In the midst of this we stand and declare that is it by the grace of God and absolutely no merit of our own that we are sharers in the life of the crucified and risen Christ Jesus and that this truth is for every aspect of our lives.

“As many as owned houses or land sold them and brought the proceeds of what was sold.  They laid it at the apostles’ feet, and it was distributed to each as they had need.”  There was no requirement.  The distribution was made on an as needed basis, and they didn’t always get this right as we’ll hear about next week.  It was a community that reflected the ways of God.  No one had too much, no one had too little.  It was a principle that would encompass not only individuals, but churches.  It became a thing to such an extent that Paul had to warn the church in Thessalonica about people in the church taking advantage of generosity and freeloading (2 Thess 3:10).  The early church writing the Didache talked of welcoming people coming in the Lord’s name.  They must not stay except two or three days, the Didache outlined.  If they wish to settle among you, let them not be idle.  If they don’t cooperate they are Christ-peddlers.  Beware of such!  The point here is that the concept of sharing was such a thing that the church had be to warned about the potential dangers.

And then Luke provides us with an example.  Isn’t it wonderful to have had/to have examples from people about the truths of God?  We thank God for such people don’t we?  Joseph from Cyprus.  Cypriot Joe.  He’ll reappear in our story later.  The apostles gave him a new name.  He found a new identity in Christ!  Barnabas.  Son of encouragement.  Lord help us to live up to such a name!  Daughter of encouragement.  Son of encouragement.  He sold a field that belonged to him.  We don’t know where the field was.  Could have been back in Cyprus.  Cyprus will come back into the story a little later on too.  The point though is that he sold a field then brought the money and laid it at the disciples’ feet.

Distribute it as needed.  This was the kind of thing that the Spirit of God was doing among this group of people. 

Then we have the story that would not have necessarily made it into the annual report.  Luke includes it nonetheless.  It’s not just about threats or indifference or challenges from without.  They exist within as well.  The Spirit of God is moving and working and at the same time Satan is going about like a roaring lion seeking whom he may devour.  We can deny it or say that kind of talk belongs to a less enlightened age if we like, but it doesn’t make it any less dangerous.  The liar.  The tempter.  The deceiver.  The same one who said to Jesus “If you are the Son of God then….”  The opposite of the voice of truth.  The voice that says “This is yours, you worked hard for it.”  The voice that says “I’m just barely getting by myself, what can I be expected to do?”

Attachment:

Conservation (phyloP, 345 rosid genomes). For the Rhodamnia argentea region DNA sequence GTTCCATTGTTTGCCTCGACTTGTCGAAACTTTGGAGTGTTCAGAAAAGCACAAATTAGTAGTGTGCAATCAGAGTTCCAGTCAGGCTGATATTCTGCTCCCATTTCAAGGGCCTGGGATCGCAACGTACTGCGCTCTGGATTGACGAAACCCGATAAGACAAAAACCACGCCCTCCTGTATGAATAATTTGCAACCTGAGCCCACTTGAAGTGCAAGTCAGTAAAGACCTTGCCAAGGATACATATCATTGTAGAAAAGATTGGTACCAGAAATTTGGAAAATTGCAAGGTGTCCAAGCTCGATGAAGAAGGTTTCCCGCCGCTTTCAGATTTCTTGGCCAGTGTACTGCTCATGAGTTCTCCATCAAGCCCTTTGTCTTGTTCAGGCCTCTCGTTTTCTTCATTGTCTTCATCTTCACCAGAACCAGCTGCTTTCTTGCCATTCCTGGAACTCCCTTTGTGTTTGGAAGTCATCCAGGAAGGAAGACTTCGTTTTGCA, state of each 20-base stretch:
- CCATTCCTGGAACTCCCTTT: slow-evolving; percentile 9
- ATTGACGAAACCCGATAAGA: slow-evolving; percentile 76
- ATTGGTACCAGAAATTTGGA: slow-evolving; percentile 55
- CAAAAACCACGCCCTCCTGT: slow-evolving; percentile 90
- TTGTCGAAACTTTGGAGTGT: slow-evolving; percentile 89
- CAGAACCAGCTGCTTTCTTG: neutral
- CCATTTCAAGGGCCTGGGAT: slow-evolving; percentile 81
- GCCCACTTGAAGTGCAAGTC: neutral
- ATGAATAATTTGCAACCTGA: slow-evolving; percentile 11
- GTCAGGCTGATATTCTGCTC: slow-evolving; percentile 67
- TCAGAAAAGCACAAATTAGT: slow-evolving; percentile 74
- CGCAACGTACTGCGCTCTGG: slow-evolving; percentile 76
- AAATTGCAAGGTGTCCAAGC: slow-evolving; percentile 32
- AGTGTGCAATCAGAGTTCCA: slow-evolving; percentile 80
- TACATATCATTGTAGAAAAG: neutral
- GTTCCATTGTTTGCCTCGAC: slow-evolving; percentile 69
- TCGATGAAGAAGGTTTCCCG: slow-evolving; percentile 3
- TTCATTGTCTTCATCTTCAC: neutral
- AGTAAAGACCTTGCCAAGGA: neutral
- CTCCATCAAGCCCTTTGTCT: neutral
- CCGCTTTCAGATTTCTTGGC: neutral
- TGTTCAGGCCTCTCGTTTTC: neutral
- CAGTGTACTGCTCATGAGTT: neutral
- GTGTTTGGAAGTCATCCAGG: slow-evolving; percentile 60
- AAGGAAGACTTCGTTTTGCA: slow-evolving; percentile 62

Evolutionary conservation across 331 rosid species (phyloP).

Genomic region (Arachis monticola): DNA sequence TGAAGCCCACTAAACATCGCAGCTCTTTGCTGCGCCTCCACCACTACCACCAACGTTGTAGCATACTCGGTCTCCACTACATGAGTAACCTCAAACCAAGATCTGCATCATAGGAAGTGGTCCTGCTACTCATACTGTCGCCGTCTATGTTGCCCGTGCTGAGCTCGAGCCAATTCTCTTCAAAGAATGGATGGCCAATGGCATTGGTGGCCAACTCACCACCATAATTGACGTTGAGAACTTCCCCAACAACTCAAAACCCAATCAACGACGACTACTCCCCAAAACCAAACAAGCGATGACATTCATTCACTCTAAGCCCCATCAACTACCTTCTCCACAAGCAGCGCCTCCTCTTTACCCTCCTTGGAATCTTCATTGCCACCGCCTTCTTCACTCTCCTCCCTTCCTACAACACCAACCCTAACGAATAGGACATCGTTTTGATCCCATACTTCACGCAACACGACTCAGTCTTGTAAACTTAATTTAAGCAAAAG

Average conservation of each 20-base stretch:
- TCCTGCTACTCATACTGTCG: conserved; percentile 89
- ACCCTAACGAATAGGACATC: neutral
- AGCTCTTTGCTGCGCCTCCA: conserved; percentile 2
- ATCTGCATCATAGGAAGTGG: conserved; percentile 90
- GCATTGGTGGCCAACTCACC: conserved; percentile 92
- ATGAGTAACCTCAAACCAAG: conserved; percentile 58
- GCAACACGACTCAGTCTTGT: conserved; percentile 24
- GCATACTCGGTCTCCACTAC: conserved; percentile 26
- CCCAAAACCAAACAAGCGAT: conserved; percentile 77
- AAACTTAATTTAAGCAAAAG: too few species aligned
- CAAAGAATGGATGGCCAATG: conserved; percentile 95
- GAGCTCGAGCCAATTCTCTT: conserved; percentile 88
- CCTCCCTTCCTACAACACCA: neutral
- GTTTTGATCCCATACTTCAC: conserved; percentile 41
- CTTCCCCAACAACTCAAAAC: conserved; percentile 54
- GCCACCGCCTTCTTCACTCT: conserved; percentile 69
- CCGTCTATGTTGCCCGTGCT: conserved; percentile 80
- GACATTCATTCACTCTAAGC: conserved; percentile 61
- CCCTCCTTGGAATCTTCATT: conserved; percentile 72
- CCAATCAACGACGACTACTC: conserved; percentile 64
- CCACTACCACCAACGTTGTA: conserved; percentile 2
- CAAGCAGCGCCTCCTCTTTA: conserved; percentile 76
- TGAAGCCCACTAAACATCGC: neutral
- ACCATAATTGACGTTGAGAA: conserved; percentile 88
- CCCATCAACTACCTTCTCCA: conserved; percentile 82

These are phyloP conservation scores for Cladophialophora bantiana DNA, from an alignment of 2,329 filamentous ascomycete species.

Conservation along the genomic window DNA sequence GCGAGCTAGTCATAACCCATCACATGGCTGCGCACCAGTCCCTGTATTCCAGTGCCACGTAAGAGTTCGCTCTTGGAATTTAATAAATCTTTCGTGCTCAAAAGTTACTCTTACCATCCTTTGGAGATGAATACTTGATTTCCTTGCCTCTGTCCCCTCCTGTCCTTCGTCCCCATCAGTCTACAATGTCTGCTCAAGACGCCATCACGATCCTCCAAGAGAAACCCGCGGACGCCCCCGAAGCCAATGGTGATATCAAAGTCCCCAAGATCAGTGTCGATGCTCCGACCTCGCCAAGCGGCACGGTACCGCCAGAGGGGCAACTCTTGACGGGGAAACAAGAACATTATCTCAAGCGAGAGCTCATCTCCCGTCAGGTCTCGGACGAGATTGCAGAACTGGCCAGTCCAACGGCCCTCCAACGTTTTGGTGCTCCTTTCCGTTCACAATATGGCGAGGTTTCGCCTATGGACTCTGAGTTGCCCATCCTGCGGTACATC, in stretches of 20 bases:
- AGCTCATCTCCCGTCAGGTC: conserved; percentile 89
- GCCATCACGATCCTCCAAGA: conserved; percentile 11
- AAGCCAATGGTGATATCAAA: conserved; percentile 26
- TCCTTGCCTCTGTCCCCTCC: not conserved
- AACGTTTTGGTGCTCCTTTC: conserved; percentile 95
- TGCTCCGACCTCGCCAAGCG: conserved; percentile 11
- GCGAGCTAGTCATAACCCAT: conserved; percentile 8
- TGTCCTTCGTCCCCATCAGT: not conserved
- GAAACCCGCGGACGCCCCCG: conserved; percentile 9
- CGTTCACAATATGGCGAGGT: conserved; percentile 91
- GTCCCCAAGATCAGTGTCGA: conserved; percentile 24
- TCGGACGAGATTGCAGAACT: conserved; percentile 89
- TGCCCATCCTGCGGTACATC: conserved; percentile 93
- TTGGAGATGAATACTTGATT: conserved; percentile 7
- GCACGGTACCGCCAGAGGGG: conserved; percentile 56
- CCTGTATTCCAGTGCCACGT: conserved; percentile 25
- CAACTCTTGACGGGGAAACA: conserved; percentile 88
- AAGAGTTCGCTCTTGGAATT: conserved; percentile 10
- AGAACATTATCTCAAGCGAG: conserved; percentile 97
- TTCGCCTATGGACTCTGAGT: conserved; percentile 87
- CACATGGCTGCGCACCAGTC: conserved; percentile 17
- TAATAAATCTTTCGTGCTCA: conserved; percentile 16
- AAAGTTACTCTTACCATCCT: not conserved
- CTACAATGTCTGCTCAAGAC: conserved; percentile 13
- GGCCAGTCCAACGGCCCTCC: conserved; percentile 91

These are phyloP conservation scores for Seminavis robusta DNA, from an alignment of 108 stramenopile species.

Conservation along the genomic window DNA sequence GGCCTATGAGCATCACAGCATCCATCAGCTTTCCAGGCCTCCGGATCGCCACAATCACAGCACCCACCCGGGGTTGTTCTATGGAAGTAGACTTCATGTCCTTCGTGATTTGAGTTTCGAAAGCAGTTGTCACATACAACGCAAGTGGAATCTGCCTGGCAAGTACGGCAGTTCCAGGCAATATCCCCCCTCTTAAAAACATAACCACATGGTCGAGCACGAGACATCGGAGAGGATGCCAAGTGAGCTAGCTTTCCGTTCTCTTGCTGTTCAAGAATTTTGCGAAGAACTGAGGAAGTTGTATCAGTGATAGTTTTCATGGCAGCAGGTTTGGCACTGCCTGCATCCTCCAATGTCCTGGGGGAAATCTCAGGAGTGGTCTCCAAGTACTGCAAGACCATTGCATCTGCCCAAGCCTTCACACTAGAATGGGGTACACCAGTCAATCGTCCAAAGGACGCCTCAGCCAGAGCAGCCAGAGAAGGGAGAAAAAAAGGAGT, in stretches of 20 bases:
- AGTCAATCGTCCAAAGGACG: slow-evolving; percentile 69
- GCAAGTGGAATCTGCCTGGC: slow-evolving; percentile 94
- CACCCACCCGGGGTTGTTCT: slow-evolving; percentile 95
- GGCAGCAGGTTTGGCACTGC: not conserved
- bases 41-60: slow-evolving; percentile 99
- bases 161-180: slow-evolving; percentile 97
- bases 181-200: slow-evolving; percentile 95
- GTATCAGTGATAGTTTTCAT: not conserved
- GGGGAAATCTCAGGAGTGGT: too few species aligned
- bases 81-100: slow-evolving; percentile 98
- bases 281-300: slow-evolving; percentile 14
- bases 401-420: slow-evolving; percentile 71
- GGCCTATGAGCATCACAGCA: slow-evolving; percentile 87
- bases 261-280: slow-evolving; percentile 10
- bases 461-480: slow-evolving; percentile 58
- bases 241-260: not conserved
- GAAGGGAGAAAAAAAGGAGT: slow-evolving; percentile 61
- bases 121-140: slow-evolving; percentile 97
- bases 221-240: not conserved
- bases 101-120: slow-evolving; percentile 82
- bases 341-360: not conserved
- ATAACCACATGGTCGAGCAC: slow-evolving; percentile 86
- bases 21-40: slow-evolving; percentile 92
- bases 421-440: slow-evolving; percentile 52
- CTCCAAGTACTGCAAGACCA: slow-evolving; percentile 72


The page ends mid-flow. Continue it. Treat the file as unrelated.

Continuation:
It’s not about a program of giving to the church or to anyone else for that matter.  I’ve said before I’ll never stand up here and make an appeal for cash.  We all need to work that out with God.  There was no requirement of selling everything and laying it at the apostle’s feet in this community of faith.  There wouldn’t have been a problem for Ananias and Sapphira to say “Hey we sold this property for $40,000 and want to give the church half!”  Great!  It was the lying about it.  It was the misrepresentation.  It was the religious hypocrisy.  Look at what we did. 

They both die and this seems harsh.  It’s hard for us to deal with maybe.  Let us look at the rest of that verse we looked at earlier from Jeremiah.  “I will give them one heart and one way, that they may fear me for all time, for their own good and the good of their children after them.”  This is not to see that we need to be walking around fearfully thinking “Holy Spirit please don’t kill me.”  We’re talking about fear of our holy God.  Awe.  Reverence of a God who is a friend who is closer than a brother or sister while at the same time wholly other.  God who has promised to one day make everything right and this making right project is already underway.  We’re called to be a part of it and lying to one another completely antithetical to this project.  It meant death for Ananias and Sapphira.  There are consequences to actions.  It is the opposite of life together, life the way it was meant to be lived.  It is the death of life together.  Moses laid out the choice long ago to the people of Israel. “I call heaven and earth to witness against you today that I have set before you life and death, blessings and curses.  Choose life…” Choose life.  Choose blessings.  The new covenant community has the same choice before us.  You can think of examples from church life where we’ve chosen curses and death – love of power, love of ourselves and our desires and wills – and how this brings about the opposite of life together. 

Thankfully we can think of examples of life too.  Thank God for people like Barnabas.  We are people who learn by example after all, from when we’re infants.  I often talk about learning how to worship together from my mother.  Watching her as I sat beside her as a child.  Emulating her.  May we learn encouragement from one another.  May God surround us with sons and daughters of encouragement as we ask God to help us to be a community that chooses life and blessings.  May this be true for us all.